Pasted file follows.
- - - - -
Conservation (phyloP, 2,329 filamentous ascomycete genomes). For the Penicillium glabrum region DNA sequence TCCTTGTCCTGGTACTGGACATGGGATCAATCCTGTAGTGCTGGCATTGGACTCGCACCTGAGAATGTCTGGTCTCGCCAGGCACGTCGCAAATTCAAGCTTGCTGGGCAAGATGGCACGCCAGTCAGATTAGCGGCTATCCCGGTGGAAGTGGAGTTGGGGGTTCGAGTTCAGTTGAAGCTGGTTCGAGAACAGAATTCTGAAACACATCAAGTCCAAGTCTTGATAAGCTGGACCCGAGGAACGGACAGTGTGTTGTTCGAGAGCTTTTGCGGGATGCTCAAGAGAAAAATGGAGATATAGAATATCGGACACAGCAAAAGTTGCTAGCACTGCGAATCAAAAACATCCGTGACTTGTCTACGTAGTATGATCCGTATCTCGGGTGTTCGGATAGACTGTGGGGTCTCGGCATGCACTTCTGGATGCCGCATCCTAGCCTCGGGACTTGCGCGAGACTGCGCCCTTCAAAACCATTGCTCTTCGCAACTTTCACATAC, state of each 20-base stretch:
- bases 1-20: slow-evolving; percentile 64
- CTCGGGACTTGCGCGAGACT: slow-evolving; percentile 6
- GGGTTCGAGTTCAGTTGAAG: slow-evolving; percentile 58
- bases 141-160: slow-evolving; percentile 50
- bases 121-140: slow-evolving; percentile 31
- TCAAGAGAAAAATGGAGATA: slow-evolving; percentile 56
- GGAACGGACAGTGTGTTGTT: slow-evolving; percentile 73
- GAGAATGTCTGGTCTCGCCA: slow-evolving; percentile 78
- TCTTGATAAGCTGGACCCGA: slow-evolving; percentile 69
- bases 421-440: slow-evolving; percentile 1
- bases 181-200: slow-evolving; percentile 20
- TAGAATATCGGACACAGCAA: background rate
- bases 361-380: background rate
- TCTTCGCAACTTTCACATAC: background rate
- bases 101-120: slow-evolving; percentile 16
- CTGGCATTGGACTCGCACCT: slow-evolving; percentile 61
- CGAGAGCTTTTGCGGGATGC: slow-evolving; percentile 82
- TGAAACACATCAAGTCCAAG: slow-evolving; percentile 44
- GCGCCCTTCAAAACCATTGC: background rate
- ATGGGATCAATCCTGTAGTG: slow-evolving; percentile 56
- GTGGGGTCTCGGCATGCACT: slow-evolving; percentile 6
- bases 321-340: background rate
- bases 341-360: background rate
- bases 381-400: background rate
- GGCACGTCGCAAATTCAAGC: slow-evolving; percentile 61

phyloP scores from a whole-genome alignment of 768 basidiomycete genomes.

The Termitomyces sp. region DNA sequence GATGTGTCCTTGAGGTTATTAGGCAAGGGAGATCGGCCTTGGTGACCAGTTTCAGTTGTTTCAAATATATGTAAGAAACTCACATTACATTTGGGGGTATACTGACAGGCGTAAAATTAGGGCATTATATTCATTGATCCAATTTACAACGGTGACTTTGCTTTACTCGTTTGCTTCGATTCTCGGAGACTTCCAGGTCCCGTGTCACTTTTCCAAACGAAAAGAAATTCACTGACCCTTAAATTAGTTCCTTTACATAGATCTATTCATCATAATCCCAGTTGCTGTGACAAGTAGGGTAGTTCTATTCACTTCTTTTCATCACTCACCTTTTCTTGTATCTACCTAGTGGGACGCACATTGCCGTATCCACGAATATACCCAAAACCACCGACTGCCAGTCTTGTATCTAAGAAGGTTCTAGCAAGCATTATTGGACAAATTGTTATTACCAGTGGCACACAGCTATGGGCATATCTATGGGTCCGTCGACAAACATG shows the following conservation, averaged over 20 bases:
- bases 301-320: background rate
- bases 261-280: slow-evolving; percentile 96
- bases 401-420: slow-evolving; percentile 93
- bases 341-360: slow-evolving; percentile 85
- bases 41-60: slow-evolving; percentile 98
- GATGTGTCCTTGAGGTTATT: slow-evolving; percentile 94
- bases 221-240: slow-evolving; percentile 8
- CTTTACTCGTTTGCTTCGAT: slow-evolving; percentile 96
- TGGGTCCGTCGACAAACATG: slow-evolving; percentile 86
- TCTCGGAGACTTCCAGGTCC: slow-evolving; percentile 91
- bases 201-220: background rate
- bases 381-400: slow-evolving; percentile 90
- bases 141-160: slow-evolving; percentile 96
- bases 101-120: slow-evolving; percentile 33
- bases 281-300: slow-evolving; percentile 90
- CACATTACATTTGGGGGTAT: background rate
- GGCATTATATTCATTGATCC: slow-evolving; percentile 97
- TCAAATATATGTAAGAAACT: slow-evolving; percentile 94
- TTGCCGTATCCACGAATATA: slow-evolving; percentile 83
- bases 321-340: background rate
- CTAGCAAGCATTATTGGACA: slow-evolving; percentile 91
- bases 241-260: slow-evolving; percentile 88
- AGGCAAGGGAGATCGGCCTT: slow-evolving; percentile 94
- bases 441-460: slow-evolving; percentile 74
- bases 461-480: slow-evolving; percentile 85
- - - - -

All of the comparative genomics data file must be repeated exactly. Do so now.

Conservation (phyloP, 2,329 filamentous ascomycete genomes). For the Penicillium glabrum region DNA sequence TCCTTGTCCTGGTACTGGACATGGGATCAATCCTGTAGTGCTGGCATTGGACTCGCACCTGAGAATGTCTGGTCTCGCCAGGCACGTCGCAAATTCAAGCTTGCTGGGCAAGATGGCACGCCAGTCAGATTAGCGGCTATCCCGGTGGAAGTGGAGTTGGGGGTTCGAGTTCAGTTGAAGCTGGTTCGAGAACAGAATTCTGAAACACATCAAGTCCAAGTCTTGATAAGCTGGACCCGAGGAACGGACAGTGTGTTGTTCGAGAGCTTTTGCGGGATGCTCAAGAGAAAAATGGAGATATAGAATATCGGACACAGCAAAAGTTGCTAGCACTGCGAATCAAAAACATCCGTGACTTGTCTACGTAGTATGATCCGTATCTCGGGTGTTCGGATAGACTGTGGGGTCTCGGCATGCACTTCTGGATGCCGCATCCTAGCCTCGGGACTTGCGCGAGACTGCGCCCTTCAAAACCATTGCTCTTCGCAACTTTCACATAC, state of each 20-base stretch:
- bases 1-20: slow-evolving; percentile 64
- CTCGGGACTTGCGCGAGACT: slow-evolving; percentile 6
- GGGTTCGAGTTCAGTTGAAG: slow-evolving; percentile 58
- bases 141-160: slow-evolving; percentile 50
- bases 121-140: slow-evolving; percentile 31
- TCAAGAGAAAAATGGAGATA: slow-evolving; percentile 56
- GGAACGGACAGTGTGTTGTT: slow-evolving; percentile 73
- GAGAATGTCTGGTCTCGCCA: slow-evolving; percentile 78
- TCTTGATAAGCTGGACCCGA: slow-evolving; percentile 69
- bases 421-440: slow-evolving; percentile 1
- bases 181-200: slow-evolving; percentile 20
- TAGAATATCGGACACAGCAA: background rate
- bases 361-380: background rate
- TCTTCGCAACTTTCACATAC: background rate
- bases 101-120: slow-evolving; percentile 16
- CTGGCATTGGACTCGCACCT: slow-evolving; percentile 61
- CGAGAGCTTTTGCGGGATGC: slow-evolving; percentile 82
- TGAAACACATCAAGTCCAAG: slow-evolving; percentile 44
- GCGCCCTTCAAAACCATTGC: background rate
- ATGGGATCAATCCTGTAGTG: slow-evolving; percentile 56
- GTGGGGTCTCGGCATGCACT: slow-evolving; percentile 6
- bases 321-340: background rate
- bases 341-360: background rate
- bases 381-400: background rate
- GGCACGTCGCAAATTCAAGC: slow-evolving; percentile 61

phyloP scores from a whole-genome alignment of 768 basidiomycete genomes.

The Termitomyces sp. region DNA sequence GATGTGTCCTTGAGGTTATTAGGCAAGGGAGATCGGCCTTGGTGACCAGTTTCAGTTGTTTCAAATATATGTAAGAAACTCACATTACATTTGGGGGTATACTGACAGGCGTAAAATTAGGGCATTATATTCATTGATCCAATTTACAACGGTGACTTTGCTTTACTCGTTTGCTTCGATTCTCGGAGACTTCCAGGTCCCGTGTCACTTTTCCAAACGAAAAGAAATTCACTGACCCTTAAATTAGTTCCTTTACATAGATCTATTCATCATAATCCCAGTTGCTGTGACAAGTAGGGTAGTTCTATTCACTTCTTTTCATCACTCACCTTTTCTTGTATCTACCTAGTGGGACGCACATTGCCGTATCCACGAATATACCCAAAACCACCGACTGCCAGTCTTGTATCTAAGAAGGTTCTAGCAAGCATTATTGGACAAATTGTTATTACCAGTGGCACACAGCTATGGGCATATCTATGGGTCCGTCGACAAACATG shows the following conservation, averaged over 20 bases:
- bases 301-320: background rate
- bases 261-280: slow-evolving; percentile 96
- bases 401-420: slow-evolving; percentile 93
- bases 341-360: slow-evolving; percentile 85
- bases 41-60: slow-evolving; percentile 98
- GATGTGTCCTTGAGGTTATT: slow-evolving; percentile 94
- bases 221-240: slow-evolving; percentile 8
- CTTTACTCGTTTGCTTCGAT: slow-evolving; percentile 96
- TGGGTCCGTCGACAAACATG: slow-evolving; percentile 86
- TCTCGGAGACTTCCAGGTCC: slow-evolving; percentile 91
- bases 201-220: background rate
- bases 381-400: slow-evolving; percentile 90
- bases 141-160: slow-evolving; percentile 96
- bases 101-120: slow-evolving; percentile 33
- bases 281-300: slow-evolving; percentile 90
- CACATTACATTTGGGGGTAT: background rate
- GGCATTATATTCATTGATCC: slow-evolving; percentile 97
- TCAAATATATGTAAGAAACT: slow-evolving; percentile 94
- TTGCCGTATCCACGAATATA: slow-evolving; percentile 83
- bases 321-340: background rate
- CTAGCAAGCATTATTGGACA: slow-evolving; percentile 91
- bases 241-260: slow-evolving; percentile 88
- AGGCAAGGGAGATCGGCCTT: slow-evolving; percentile 94
- bases 441-460: slow-evolving; percentile 74
- bases 461-480: slow-evolving; percentile 85